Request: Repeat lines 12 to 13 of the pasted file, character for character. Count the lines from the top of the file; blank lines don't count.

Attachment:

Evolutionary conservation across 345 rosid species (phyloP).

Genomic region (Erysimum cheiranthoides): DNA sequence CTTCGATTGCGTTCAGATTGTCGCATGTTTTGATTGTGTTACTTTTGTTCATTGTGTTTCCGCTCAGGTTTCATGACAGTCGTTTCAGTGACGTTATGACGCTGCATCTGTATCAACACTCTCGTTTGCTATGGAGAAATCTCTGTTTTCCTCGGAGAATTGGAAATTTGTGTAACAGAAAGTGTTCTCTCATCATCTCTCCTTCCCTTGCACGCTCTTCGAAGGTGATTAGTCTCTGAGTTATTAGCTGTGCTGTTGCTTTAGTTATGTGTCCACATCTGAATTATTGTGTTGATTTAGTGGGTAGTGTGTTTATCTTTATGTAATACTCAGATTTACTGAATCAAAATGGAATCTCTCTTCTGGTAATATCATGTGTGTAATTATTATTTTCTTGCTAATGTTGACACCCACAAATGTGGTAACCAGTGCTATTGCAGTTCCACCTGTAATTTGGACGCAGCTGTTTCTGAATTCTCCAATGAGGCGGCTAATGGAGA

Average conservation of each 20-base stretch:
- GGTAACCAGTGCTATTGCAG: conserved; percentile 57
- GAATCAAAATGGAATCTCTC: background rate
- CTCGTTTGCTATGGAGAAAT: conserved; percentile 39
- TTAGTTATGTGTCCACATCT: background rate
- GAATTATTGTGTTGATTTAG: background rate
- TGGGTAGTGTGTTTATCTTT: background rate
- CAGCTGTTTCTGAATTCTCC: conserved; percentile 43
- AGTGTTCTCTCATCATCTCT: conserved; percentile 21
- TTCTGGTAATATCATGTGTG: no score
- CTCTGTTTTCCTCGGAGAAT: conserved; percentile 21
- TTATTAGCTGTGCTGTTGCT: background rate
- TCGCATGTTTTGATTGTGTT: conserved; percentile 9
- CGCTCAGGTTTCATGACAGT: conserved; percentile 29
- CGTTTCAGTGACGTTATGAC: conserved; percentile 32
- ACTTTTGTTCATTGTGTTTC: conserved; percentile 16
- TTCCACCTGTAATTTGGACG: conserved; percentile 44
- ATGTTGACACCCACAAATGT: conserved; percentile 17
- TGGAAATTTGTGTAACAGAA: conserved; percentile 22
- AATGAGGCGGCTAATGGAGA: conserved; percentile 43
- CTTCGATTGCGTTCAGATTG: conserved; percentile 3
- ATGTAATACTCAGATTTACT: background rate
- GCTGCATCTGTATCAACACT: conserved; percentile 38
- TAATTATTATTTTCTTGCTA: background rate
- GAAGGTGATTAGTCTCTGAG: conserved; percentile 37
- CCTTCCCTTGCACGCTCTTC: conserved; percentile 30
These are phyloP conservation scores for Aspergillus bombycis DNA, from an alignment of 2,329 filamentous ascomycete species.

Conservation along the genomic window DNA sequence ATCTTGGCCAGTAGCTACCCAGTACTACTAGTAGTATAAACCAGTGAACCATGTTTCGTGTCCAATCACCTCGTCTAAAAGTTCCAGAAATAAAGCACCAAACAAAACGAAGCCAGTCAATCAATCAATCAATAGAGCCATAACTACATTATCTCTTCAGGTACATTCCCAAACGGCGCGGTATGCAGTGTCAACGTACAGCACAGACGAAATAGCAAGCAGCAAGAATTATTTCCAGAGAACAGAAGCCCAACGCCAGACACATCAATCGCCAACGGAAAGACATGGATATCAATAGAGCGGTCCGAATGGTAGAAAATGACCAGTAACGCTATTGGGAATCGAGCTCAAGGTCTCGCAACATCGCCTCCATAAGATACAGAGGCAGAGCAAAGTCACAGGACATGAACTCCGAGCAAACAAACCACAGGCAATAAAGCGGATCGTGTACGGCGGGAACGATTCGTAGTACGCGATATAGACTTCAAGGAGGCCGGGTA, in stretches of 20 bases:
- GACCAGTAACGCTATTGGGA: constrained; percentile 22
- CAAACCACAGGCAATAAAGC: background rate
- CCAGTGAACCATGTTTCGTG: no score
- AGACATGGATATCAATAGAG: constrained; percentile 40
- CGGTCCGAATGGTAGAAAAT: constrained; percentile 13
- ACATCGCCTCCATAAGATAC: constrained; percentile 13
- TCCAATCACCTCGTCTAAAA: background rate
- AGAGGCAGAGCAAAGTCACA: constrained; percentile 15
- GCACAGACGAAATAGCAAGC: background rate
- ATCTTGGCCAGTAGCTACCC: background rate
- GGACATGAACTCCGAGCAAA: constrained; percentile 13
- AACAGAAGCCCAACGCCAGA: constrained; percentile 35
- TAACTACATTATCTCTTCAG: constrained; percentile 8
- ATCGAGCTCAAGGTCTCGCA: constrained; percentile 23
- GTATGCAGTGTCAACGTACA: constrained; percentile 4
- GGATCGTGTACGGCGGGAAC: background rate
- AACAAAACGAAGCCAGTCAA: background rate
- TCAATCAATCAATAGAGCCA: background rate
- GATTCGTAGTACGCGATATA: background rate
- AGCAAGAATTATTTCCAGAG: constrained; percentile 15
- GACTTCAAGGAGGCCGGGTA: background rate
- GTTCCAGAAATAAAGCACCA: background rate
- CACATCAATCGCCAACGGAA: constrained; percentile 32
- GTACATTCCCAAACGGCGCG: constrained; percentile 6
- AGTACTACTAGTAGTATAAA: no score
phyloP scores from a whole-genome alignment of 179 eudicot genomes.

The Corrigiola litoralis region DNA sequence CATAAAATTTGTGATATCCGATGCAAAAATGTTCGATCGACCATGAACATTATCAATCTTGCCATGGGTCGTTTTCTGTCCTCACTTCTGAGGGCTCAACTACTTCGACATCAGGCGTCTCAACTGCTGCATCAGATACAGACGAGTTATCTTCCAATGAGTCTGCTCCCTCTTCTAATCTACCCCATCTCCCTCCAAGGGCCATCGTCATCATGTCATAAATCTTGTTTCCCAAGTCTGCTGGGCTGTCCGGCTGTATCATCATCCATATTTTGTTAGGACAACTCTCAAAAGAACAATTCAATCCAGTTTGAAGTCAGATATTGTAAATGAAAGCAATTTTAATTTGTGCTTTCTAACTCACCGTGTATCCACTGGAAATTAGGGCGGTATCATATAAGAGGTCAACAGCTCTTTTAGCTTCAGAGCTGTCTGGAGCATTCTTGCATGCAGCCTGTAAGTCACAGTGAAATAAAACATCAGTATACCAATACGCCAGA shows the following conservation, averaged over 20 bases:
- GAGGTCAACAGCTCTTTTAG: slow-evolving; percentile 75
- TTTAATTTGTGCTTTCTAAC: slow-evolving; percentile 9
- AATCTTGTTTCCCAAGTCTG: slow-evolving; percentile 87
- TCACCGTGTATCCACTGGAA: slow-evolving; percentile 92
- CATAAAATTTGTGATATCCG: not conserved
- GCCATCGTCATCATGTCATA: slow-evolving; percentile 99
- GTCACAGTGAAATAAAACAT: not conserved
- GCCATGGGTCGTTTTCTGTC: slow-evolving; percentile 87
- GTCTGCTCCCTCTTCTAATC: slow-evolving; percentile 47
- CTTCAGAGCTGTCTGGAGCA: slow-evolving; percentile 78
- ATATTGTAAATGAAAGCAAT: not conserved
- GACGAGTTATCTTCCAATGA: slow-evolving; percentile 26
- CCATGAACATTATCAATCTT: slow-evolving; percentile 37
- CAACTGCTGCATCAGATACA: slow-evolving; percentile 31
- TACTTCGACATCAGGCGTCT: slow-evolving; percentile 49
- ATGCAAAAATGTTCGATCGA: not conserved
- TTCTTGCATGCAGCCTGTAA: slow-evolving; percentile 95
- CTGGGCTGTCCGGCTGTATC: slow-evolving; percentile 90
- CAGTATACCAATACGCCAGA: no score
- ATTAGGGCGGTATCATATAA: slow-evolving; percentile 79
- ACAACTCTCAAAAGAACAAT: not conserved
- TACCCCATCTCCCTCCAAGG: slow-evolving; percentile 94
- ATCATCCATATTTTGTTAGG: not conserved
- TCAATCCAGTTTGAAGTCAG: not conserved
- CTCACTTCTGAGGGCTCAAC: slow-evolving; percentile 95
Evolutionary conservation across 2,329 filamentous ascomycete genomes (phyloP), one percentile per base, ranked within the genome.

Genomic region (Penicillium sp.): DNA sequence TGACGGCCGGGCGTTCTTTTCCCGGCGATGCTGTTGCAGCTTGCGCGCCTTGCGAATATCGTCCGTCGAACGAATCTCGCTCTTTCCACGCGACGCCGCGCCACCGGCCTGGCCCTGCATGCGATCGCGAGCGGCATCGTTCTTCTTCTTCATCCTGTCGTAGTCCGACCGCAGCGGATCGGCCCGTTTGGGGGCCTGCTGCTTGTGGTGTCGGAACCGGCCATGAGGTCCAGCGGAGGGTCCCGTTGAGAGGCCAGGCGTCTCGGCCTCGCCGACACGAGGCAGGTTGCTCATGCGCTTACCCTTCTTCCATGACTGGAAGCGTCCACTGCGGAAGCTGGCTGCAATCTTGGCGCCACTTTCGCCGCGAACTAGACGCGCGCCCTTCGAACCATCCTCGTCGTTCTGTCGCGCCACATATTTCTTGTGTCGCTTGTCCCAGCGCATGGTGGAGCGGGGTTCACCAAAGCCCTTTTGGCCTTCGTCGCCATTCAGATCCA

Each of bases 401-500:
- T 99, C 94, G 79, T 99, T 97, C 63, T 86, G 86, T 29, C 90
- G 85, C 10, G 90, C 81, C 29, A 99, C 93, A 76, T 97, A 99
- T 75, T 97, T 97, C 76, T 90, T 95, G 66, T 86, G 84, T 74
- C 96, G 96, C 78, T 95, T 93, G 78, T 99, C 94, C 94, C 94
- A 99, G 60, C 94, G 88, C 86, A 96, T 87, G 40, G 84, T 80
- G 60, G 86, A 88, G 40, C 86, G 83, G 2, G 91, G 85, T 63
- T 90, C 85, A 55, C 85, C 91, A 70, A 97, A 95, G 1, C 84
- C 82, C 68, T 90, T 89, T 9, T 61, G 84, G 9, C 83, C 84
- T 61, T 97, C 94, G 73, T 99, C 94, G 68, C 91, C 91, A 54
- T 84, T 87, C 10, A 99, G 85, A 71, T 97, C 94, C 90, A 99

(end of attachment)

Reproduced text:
- TTCTGGTAATATCATGTGTG: no score
- CTCTGTTTTCCTCGGAGAAT: conserved; percentile 21